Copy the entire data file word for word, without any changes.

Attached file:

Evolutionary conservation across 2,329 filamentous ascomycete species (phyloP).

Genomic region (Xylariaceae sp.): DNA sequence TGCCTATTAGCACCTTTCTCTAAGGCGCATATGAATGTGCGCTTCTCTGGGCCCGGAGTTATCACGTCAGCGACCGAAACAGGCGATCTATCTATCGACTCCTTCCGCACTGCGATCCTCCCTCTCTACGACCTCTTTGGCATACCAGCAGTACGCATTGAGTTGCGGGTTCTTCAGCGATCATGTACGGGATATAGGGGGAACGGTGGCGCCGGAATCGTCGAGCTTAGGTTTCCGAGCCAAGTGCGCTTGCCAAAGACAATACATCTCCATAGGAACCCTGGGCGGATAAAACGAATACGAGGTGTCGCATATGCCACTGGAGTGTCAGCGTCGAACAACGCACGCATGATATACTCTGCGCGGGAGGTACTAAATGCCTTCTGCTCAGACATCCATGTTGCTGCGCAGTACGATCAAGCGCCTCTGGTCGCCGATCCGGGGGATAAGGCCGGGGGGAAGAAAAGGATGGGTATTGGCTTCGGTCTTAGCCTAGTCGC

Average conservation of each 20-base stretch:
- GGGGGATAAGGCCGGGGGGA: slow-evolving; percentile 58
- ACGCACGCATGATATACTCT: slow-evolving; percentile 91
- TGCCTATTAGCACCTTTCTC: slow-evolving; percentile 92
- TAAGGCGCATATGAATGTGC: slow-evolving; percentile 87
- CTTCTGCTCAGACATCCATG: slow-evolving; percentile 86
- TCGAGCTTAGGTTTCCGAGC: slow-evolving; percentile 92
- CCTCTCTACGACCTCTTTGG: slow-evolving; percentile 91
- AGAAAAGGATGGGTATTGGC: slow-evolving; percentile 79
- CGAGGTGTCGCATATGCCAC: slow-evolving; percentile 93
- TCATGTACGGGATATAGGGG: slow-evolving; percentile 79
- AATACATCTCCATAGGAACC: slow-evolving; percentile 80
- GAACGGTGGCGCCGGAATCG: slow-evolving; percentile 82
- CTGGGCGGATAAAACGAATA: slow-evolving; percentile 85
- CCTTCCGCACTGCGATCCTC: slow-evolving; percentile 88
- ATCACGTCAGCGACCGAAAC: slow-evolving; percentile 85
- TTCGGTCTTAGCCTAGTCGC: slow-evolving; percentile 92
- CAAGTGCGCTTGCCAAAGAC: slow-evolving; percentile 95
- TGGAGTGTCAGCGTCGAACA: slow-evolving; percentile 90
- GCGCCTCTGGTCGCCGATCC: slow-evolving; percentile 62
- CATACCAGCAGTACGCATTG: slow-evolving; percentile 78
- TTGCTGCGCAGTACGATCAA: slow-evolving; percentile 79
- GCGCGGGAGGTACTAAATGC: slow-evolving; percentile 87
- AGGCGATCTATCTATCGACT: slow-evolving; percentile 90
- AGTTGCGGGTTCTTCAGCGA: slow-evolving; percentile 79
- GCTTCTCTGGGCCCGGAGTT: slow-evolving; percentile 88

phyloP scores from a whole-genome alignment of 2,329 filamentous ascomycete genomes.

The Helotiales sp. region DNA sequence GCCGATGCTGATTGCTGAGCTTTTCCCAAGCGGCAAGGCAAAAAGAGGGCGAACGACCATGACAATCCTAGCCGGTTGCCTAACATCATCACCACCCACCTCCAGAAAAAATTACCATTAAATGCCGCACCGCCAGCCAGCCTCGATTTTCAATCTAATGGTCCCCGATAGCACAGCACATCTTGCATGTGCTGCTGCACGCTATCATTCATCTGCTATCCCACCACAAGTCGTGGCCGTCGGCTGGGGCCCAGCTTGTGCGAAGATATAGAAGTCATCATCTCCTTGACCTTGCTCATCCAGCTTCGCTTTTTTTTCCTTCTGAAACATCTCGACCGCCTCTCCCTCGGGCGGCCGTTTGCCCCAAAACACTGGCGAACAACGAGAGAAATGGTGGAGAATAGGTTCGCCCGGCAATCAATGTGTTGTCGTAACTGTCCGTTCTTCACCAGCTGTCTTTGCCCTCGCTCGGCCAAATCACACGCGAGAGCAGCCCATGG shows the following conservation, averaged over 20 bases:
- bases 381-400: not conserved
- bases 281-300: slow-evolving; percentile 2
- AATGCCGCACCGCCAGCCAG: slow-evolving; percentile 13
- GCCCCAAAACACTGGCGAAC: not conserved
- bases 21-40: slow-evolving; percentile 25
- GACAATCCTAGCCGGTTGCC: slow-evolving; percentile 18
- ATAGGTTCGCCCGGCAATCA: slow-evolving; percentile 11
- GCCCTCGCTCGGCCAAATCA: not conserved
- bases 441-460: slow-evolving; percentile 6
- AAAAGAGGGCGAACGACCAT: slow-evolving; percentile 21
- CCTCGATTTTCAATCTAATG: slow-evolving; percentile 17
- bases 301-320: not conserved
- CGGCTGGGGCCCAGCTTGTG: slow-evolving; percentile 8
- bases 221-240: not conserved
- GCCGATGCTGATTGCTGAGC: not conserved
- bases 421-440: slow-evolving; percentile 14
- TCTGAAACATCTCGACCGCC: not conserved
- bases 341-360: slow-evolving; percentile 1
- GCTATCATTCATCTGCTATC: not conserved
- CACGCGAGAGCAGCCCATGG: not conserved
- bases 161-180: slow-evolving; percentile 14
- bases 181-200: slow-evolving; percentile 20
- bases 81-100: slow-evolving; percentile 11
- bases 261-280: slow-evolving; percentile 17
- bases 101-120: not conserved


Evolutionary conservation across 2,329 filamentous ascomycete species (phyloP).

Genomic region (Xylariaceae sp.): DNA sequence TGCCTATTAGCACCTTTCTCTAAGGCGCATATGAATGTGCGCTTCTCTGGGCCCGGAGTTATCACGTCAGCGACCGAAACAGGCGATCTATCTATCGACTCCTTCCGCACTGCGATCCTCCCTCTCTACGACCTCTTTGGCATACCAGCAGTACGCATTGAGTTGCGGGTTCTTCAGCGATCATGTACGGGATATAGGGGGAACGGTGGCGCCGGAATCGTCGAGCTTAGGTTTCCGAGCCAAGTGCGCTTGCCAAAGACAATACATCTCCATAGGAACCCTGGGCGGATAAAACGAATACGAGGTGTCGCATATGCCACTGGAGTGTCAGCGTCGAACAACGCACGCATGATATACTCTGCGCGGGAGGTACTAAATGCCTTCTGCTCAGACATCCATGTTGCTGCGCAGTACGATCAAGCGCCTCTGGTCGCCGATCCGGGGGATAAGGCCGGGGGGAAGAAAAGGATGGGTATTGGCTTCGGTCTTAGCCTAGTCGC

Average conservation of each 20-base stretch:
- GGGGGATAAGGCCGGGGGGA: slow-evolving; percentile 58
- ACGCACGCATGATATACTCT: slow-evolving; percentile 91
- TGCCTATTAGCACCTTTCTC: slow-evolving; percentile 92
- TAAGGCGCATATGAATGTGC: slow-evolving; percentile 87
- CTTCTGCTCAGACATCCATG: slow-evolving; percentile 86
- TCGAGCTTAGGTTTCCGAGC: slow-evolving; percentile 92
- CCTCTCTACGACCTCTTTGG: slow-evolving; percentile 91
- AGAAAAGGATGGGTATTGGC: slow-evolving; percentile 79
- CGAGGTGTCGCATATGCCAC: slow-evolving; percentile 93
- TCATGTACGGGATATAGGGG: slow-evolving; percentile 79
- AATACATCTCCATAGGAACC: slow-evolving; percentile 80
- GAACGGTGGCGCCGGAATCG: slow-evolving; percentile 82
- CTGGGCGGATAAAACGAATA: slow-evolving; percentile 85
- CCTTCCGCACTGCGATCCTC: slow-evolving; percentile 88
- ATCACGTCAGCGACCGAAAC: slow-evolving; percentile 85
- TTCGGTCTTAGCCTAGTCGC: slow-evolving; percentile 92
- CAAGTGCGCTTGCCAAAGAC: slow-evolving; percentile 95
- TGGAGTGTCAGCGTCGAACA: slow-evolving; percentile 90
- GCGCCTCTGGTCGCCGATCC: slow-evolving; percentile 62
- CATACCAGCAGTACGCATTG: slow-evolving; percentile 78
- TTGCTGCGCAGTACGATCAA: slow-evolving; percentile 79
- GCGCGGGAGGTACTAAATGC: slow-evolving; percentile 87
- AGGCGATCTATCTATCGACT: slow-evolving; percentile 90
- AGTTGCGGGTTCTTCAGCGA: slow-evolving; percentile 79
- GCTTCTCTGGGCCCGGAGTT: slow-evolving; percentile 88

phyloP scores from a whole-genome alignment of 2,329 filamentous ascomycete genomes.

The Helotiales sp. region DNA sequence GCCGATGCTGATTGCTGAGCTTTTCCCAAGCGGCAAGGCAAAAAGAGGGCGAACGACCATGACAATCCTAGCCGGTTGCCTAACATCATCACCACCCACCTCCAGAAAAAATTACCATTAAATGCCGCACCGCCAGCCAGCCTCGATTTTCAATCTAATGGTCCCCGATAGCACAGCACATCTTGCATGTGCTGCTGCACGCTATCATTCATCTGCTATCCCACCACAAGTCGTGGCCGTCGGCTGGGGCCCAGCTTGTGCGAAGATATAGAAGTCATCATCTCCTTGACCTTGCTCATCCAGCTTCGCTTTTTTTTCCTTCTGAAACATCTCGACCGCCTCTCCCTCGGGCGGCCGTTTGCCCCAAAACACTGGCGAACAACGAGAGAAATGGTGGAGAATAGGTTCGCCCGGCAATCAATGTGTTGTCGTAACTGTCCGTTCTTCACCAGCTGTCTTTGCCCTCGCTCGGCCAAATCACACGCGAGAGCAGCCCATGG shows the following conservation, averaged over 20 bases:
- bases 381-400: not conserved
- bases 281-300: slow-evolving; percentile 2
- AATGCCGCACCGCCAGCCAG: slow-evolving; percentile 13
- GCCCCAAAACACTGGCGAAC: not conserved
- bases 21-40: slow-evolving; percentile 25
- GACAATCCTAGCCGGTTGCC: slow-evolving; percentile 18
- ATAGGTTCGCCCGGCAATCA: slow-evolving; percentile 11
- GCCCTCGCTCGGCCAAATCA: not conserved
- bases 441-460: slow-evolving; percentile 6
- AAAAGAGGGCGAACGACCAT: slow-evolving; percentile 21
- CCTCGATTTTCAATCTAATG: slow-evolving; percentile 17
- bases 301-320: not conserved
- CGGCTGGGGCCCAGCTTGTG: slow-evolving; percentile 8
- bases 221-240: not conserved
- GCCGATGCTGATTGCTGAGC: not conserved
- bases 421-440: slow-evolving; percentile 14
- TCTGAAACATCTCGACCGCC: not conserved
- bases 341-360: slow-evolving; percentile 1
- GCTATCATTCATCTGCTATC: not conserved
- CACGCGAGAGCAGCCCATGG: not conserved
- bases 161-180: slow-evolving; percentile 14
- bases 181-200: slow-evolving; percentile 20
- bases 81-100: slow-evolving; percentile 11
- bases 261-280: slow-evolving; percentile 17
- bases 101-120: not conserved